My question is about TBR in-chapter question 2.16a on a 2-pulley system and the applied force to support a mass. The picture below is similar to the one for this question; but, in TBR, the weight of the mass is

View attachment Picture 8.png

The question asks how much force must be applied (Fa) to support the mass (m) (assuming the roes and pulleys are massless and frictionless). The applied force is to the diagonal downward part of the rope (as in the picture above).

A. 2mg

B. mg

C. mg/2

D. mg/3

-Isolating the lower pulley, which is in equilibrium (i.e. zero acceleration): downward force of mg and upward force of 2T (tension T in 2 vertical parts of the rope); so, 2T = mg; T = mg/2

-If Fa just supports the mass then the applied force is just the tension; so, since T = mg/2, the applied force to the diagonal downward part of the rope is mg/2.

-Wouldn't using the tension in the vertical part of the rope give the y-components of tension for the diagonal downward part of the rope?

-Since the question is asking for the applied force/tension in the diagonal part of the rope, shouldn't the answer be:

Applied force is diagonal part of rope = T / sin(theta) (or T / cos(theta), depending on which angle is

Since, T = mg/2;

Doesn't TBR's answer assume that the angle theta is 90 degrees?

Another way to look at it (see picture):

Since the pulley system is in equilibrium, the downward force on the right side of the upper pulley cancels out with the upward force on the left side of the lower pulley. So, what cancels out the upward force on the right side of the lower pulley, is the y-components of the downward force on the left side of the upper pulley. So, wouldn't the applied force on the diagonal downward part of the rope need to take this y-component aspect into account?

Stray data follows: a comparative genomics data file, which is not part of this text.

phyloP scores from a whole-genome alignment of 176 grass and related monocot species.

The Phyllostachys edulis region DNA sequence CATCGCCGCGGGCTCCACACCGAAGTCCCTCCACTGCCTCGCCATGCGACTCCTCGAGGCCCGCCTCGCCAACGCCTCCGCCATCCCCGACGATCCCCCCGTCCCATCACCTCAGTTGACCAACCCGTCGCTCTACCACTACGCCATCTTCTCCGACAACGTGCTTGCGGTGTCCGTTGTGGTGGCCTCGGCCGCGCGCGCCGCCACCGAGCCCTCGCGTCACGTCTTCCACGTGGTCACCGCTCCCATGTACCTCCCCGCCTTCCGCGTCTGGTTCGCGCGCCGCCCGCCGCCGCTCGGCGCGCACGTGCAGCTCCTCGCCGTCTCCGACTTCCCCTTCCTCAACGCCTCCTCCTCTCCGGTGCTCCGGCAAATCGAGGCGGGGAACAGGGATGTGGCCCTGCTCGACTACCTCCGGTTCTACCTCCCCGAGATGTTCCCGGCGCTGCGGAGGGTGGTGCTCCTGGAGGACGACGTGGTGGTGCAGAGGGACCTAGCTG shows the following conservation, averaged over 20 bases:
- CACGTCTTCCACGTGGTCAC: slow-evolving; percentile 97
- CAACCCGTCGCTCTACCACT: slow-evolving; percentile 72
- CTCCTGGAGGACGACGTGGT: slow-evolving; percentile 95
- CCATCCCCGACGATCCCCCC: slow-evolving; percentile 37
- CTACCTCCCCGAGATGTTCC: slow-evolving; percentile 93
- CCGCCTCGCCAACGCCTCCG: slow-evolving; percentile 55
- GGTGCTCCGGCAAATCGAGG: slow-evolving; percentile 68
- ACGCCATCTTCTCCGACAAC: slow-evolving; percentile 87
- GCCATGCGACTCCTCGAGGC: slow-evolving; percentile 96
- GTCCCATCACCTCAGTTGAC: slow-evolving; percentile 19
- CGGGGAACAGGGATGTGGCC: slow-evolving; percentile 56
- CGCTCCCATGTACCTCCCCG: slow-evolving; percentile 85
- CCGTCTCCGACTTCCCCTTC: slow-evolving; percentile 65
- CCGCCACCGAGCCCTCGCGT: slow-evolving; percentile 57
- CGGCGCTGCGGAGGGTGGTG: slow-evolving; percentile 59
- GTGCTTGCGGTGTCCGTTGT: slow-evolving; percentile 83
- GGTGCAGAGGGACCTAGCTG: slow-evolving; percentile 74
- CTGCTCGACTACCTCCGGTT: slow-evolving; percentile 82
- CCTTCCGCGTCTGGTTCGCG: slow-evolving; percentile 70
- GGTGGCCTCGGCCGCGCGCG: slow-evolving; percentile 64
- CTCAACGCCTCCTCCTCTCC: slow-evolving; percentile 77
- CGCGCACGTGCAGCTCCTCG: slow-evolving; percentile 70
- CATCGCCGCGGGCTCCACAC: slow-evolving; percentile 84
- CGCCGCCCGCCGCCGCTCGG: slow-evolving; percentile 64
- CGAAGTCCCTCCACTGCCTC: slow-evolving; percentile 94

*m*(rather than 100 kg), and the applied force to the diagonal downward part of the rope is*applied force (Fa)*(rather than 50 kg):View attachment Picture 8.png

The question asks how much force must be applied (Fa) to support the mass (m) (assuming the roes and pulleys are massless and frictionless). The applied force is to the diagonal downward part of the rope (as in the picture above).

__The options:__A. 2mg

B. mg

C. mg/2

D. mg/3

__Their correct answer:__C__Their explanation:__-Isolating the lower pulley, which is in equilibrium (i.e. zero acceleration): downward force of mg and upward force of 2T (tension T in 2 vertical parts of the rope); so, 2T = mg; T = mg/2

-If Fa just supports the mass then the applied force is just the tension; so, since T = mg/2, the applied force to the diagonal downward part of the rope is mg/2.

__What I don't understand:__-Wouldn't using the tension in the vertical part of the rope give the y-components of tension for the diagonal downward part of the rope?

-Since the question is asking for the applied force/tension in the diagonal part of the rope, shouldn't the answer be:

Applied force is diagonal part of rope = T / sin(theta) (or T / cos(theta), depending on which angle is

*theta*); let's use Fa = T / sin(theta)Since, T = mg/2;

**applied force = mg / 2sin(theta)**Doesn't TBR's answer assume that the angle theta is 90 degrees?

Another way to look at it (see picture):

Since the pulley system is in equilibrium, the downward force on the right side of the upper pulley cancels out with the upward force on the left side of the lower pulley. So, what cancels out the upward force on the right side of the lower pulley, is the y-components of the downward force on the left side of the upper pulley. So, wouldn't the applied force on the diagonal downward part of the rope need to take this y-component aspect into account?

Last edited: Jul 9, 2012